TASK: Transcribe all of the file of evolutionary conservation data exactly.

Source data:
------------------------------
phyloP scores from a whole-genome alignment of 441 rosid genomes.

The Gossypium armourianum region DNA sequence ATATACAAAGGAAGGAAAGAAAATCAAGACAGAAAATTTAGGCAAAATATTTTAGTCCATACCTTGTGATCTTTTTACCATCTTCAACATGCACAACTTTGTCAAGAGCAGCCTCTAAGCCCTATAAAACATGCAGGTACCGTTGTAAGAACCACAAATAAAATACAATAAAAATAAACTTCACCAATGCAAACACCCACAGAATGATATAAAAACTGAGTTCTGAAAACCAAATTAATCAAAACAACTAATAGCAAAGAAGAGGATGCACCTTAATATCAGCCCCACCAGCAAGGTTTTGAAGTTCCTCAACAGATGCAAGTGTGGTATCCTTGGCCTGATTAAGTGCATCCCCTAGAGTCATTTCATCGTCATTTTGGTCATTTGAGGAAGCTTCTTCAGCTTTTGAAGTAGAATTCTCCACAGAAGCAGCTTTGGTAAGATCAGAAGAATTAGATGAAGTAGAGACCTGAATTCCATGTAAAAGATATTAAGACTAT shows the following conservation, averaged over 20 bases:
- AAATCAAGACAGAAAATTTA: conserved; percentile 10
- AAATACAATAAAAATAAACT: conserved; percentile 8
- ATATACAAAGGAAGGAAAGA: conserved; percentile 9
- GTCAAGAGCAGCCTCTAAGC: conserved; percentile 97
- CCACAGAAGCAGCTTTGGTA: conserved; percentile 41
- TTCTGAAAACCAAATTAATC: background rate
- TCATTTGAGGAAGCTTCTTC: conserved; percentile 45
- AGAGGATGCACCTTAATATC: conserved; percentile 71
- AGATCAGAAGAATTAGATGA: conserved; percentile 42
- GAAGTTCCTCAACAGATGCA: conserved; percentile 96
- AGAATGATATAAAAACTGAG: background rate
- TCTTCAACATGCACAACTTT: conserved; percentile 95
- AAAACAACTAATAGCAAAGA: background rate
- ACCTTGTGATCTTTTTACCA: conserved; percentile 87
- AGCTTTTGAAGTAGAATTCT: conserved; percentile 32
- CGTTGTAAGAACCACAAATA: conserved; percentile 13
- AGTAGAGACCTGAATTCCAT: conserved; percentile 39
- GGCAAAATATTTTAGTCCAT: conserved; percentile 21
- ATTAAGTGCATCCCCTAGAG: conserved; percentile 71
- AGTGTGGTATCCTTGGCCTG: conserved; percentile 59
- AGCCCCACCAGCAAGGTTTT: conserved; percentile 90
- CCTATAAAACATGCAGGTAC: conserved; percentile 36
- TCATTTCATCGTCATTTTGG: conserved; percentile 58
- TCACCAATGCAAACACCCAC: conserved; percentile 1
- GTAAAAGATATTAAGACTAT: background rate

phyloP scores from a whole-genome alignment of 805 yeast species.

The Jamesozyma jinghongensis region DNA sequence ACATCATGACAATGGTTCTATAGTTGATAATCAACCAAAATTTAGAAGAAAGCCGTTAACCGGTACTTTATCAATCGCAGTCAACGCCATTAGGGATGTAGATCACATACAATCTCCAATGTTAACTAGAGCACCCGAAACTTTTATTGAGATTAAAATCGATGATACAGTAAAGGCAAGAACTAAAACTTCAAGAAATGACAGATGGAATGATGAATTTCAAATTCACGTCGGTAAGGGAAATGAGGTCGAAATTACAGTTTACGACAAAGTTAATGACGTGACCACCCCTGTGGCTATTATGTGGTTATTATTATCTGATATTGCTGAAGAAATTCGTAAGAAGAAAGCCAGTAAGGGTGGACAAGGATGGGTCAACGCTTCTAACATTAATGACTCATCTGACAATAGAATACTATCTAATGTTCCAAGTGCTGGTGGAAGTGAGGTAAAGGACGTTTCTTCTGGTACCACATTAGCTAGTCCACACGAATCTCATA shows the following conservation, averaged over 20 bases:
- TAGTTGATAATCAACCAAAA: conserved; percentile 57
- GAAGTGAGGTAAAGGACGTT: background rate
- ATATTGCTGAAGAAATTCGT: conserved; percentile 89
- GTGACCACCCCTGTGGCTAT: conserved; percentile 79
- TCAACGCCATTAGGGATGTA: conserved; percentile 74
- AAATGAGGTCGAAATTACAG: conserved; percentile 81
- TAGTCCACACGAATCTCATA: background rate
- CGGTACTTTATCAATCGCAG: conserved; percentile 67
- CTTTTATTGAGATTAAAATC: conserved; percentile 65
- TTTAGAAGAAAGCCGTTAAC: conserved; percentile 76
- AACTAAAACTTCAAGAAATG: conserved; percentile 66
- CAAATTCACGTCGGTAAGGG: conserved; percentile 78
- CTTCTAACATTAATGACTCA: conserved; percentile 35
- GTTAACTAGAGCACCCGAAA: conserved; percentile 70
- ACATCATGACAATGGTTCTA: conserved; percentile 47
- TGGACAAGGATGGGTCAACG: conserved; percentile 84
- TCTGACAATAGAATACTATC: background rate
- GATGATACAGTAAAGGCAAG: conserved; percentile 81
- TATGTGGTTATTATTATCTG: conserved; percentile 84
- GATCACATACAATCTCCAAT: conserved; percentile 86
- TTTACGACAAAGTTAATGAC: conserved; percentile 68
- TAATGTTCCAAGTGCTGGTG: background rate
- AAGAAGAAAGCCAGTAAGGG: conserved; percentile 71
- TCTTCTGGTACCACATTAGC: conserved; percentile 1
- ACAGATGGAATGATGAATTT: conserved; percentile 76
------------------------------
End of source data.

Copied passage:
phyloP scores from a whole-genome alignment of 441 rosid genomes.

The Gossypium armourianum region DNA sequence ATATACAAAGGAAGGAAAGAAAATCAAGACAGAAAATTTAGGCAAAATATTTTAGTCCATACCTTGTGATCTTTTTACCATCTTCAACATGCACAACTTTGTCAAGAGCAGCCTCTAAGCCCTATAAAACATGCAGGTACCGTTGTAAGAACCACAAATAAAATACAATAAAAATAAACTTCACCAATGCAAACACCCACAGAATGATATAAAAACTGAGTTCTGAAAACCAAATTAATCAAAACAACTAATAGCAAAGAAGAGGATGCACCTTAATATCAGCCCCACCAGCAAGGTTTTGAAGTTCCTCAACAGATGCAAGTGTGGTATCCTTGGCCTGATTAAGTGCATCCCCTAGAGTCATTTCATCGTCATTTTGGTCATTTGAGGAAGCTTCTTCAGCTTTTGAAGTAGAATTCTCCACAGAAGCAGCTTTGGTAAGATCAGAAGAATTAGATGAAGTAGAGACCTGAATTCCATGTAAAAGATATTAAGACTAT shows the following conservation, averaged over 20 bases:
- AAATCAAGACAGAAAATTTA: conserved; percentile 10
- AAATACAATAAAAATAAACT: conserved; percentile 8
- ATATACAAAGGAAGGAAAGA: conserved; percentile 9
- GTCAAGAGCAGCCTCTAAGC: conserved; percentile 97
- CCACAGAAGCAGCTTTGGTA: conserved; percentile 41
- TTCTGAAAACCAAATTAATC: background rate
- TCATTTGAGGAAGCTTCTTC: conserved; percentile 45
- AGAGGATGCACCTTAATATC: conserved; percentile 71
- AGATCAGAAGAATTAGATGA: conserved; percentile 42
- GAAGTTCCTCAACAGATGCA: conserved; percentile 96
- AGAATGATATAAAAACTGAG: background rate
- TCTTCAACATGCACAACTTT: conserved; percentile 95
- AAAACAACTAATAGCAAAGA: background rate
- ACCTTGTGATCTTTTTACCA: conserved; percentile 87
- AGCTTTTGAAGTAGAATTCT: conserved; percentile 32
- CGTTGTAAGAACCACAAATA: conserved; percentile 13
- AGTAGAGACCTGAATTCCAT: conserved; percentile 39
- GGCAAAATATTTTAGTCCAT: conserved; percentile 21
- ATTAAGTGCATCCCCTAGAG: conserved; percentile 71
- AGTGTGGTATCCTTGGCCTG: conserved; percentile 59
- AGCCCCACCAGCAAGGTTTT: conserved; percentile 90
- CCTATAAAACATGCAGGTAC: conserved; percentile 36
- TCATTTCATCGTCATTTTGG: conserved; percentile 58
- TCACCAATGCAAACACCCAC: conserved; percentile 1
- GTAAAAGATATTAAGACTAT: background rate

phyloP scores from a whole-genome alignment of 805 yeast species.

The Jamesozyma jinghongensis region DNA sequence ACATCATGACAATGGTTCTATAGTTGATAATCAACCAAAATTTAGAAGAAAGCCGTTAACCGGTACTTTATCAATCGCAGTCAACGCCATTAGGGATGTAGATCACATACAATCTCCAATGTTAACTAGAGCACCCGAAACTTTTATTGAGATTAAAATCGATGATACAGTAAAGGCAAGAACTAAAACTTCAAGAAATGACAGATGGAATGATGAATTTCAAATTCACGTCGGTAAGGGAAATGAGGTCGAAATTACAGTTTACGACAAAGTTAATGACGTGACCACCCCTGTGGCTATTATGTGGTTATTATTATCTGATATTGCTGAAGAAATTCGTAAGAAGAAAGCCAGTAAGGGTGGACAAGGATGGGTCAACGCTTCTAACATTAATGACTCATCTGACAATAGAATACTATCTAATGTTCCAAGTGCTGGTGGAAGTGAGGTAAAGGACGTTTCTTCTGGTACCACATTAGCTAGTCCACACGAATCTCATA shows the following conservation, averaged over 20 bases:
- TAGTTGATAATCAACCAAAA: conserved; percentile 57
- GAAGTGAGGTAAAGGACGTT: background rate
- ATATTGCTGAAGAAATTCGT: conserved; percentile 89
- GTGACCACCCCTGTGGCTAT: conserved; percentile 79
- TCAACGCCATTAGGGATGTA: conserved; percentile 74
- AAATGAGGTCGAAATTACAG: conserved; percentile 81
- TAGTCCACACGAATCTCATA: background rate
- CGGTACTTTATCAATCGCAG: conserved; percentile 67
- CTTTTATTGAGATTAAAATC: conserved; percentile 65
- TTTAGAAGAAAGCCGTTAAC: conserved; percentile 76
- AACTAAAACTTCAAGAAATG: conserved; percentile 66
- CAAATTCACGTCGGTAAGGG: conserved; percentile 78
- CTTCTAACATTAATGACTCA: conserved; percentile 35
- GTTAACTAGAGCACCCGAAA: conserved; percentile 70
- ACATCATGACAATGGTTCTA: conserved; percentile 47
- TGGACAAGGATGGGTCAACG: conserved; percentile 84
- TCTGACAATAGAATACTATC: background rate
- GATGATACAGTAAAGGCAAG: conserved; percentile 81
- TATGTGGTTATTATTATCTG: conserved; percentile 84
- GATCACATACAATCTCCAAT: conserved; percentile 86
- TTTACGACAAAGTTAATGAC: conserved; percentile 68
- TAATGTTCCAAGTGCTGGTG: background rate
- AAGAAGAAAGCCAGTAAGGG: conserved; percentile 71
- TCTTCTGGTACCACATTAGC: conserved; percentile 1
- ACAGATGGAATGATGAATTT: conserved; percentile 76